After processing through the streets of South Philly, following the rhythmic beats on an indigenous drum, we finally arrived at Fleisher. There was a large crowd already mingling on the sidewalk in front of the closed doors. Some were munching on elotes, others stood in line for tacos, and others chatted about the costumed dancers or looked out from painted faces.
The preparation for the Día de los muertos procession and the subsequent celebration inside the building, had begun at least a month before. The previous year I had joined the holiday at the doors of Fleisher, where I waited for the procession and marveled at the life sized skeletal figures that had been created. Seeing the altar inside was the highlight. Here are some photos from this year’s altar:
This year I wanted to be more involved so I participated in the paper flower making workshop on a weekend early in October. Resident artist, Claudia Peregrina, originally from Mexico, taught and guided us in making the paper flowers from coffee filters. The ages of the participants ranged from four to seventy. Some spoke Spanish, some spoke English. Children especially, were excited to be able to make a mess, so they volunteered to dip the paper flowers in the dye, while most adults cut wires, folded paper and put together the flowers. I don’t know how many I made over 7-8 hours that weekend, but it was a lot. I was dismissed early on the second day to go home and rest.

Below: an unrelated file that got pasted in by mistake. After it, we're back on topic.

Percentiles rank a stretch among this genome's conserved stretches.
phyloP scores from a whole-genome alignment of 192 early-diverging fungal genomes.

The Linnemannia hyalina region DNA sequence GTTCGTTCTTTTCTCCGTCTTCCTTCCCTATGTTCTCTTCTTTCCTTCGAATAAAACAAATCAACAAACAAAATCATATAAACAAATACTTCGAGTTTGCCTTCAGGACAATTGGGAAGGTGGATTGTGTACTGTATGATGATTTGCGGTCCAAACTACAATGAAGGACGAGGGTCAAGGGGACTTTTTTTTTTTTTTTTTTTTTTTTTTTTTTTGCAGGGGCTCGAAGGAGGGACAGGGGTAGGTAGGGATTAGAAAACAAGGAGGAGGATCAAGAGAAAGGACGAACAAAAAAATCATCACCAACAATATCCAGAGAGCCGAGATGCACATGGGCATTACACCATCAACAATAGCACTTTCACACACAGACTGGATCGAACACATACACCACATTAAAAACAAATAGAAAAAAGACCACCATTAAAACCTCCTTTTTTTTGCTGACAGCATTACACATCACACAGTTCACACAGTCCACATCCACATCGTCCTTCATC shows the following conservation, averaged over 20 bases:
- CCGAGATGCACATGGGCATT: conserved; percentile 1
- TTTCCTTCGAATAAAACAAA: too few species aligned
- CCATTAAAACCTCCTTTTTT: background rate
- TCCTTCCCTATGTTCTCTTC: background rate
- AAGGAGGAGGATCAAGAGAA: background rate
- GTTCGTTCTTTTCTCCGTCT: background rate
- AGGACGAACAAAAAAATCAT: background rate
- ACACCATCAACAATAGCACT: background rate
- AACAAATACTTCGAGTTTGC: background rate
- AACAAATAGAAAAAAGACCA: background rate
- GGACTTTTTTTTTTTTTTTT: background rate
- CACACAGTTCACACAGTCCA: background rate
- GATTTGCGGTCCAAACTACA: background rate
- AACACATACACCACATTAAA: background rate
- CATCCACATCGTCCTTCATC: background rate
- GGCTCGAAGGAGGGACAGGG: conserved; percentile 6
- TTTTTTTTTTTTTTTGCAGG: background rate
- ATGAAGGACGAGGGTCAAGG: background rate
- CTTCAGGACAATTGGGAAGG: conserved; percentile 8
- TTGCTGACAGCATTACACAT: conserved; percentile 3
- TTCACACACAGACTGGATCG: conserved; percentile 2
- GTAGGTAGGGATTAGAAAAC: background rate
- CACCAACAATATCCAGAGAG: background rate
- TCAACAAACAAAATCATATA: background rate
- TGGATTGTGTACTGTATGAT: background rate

Since I had spent so much time helping make the flowers that would decorate the altar and the gateway to it, I wanted to do more than just wait at the door. This year I met the procession at its stop at the Italian Market. When I heard the drums and other instruments and saw the group led by a police car escort I got goosebumps and a rush of adrenaline. For quite a while we slowly meandered through the streets of Philly, delighting in the sights and sounds and the overall sensation of joy and gratitude for the chance to remember those who lived before in spirit walked with us.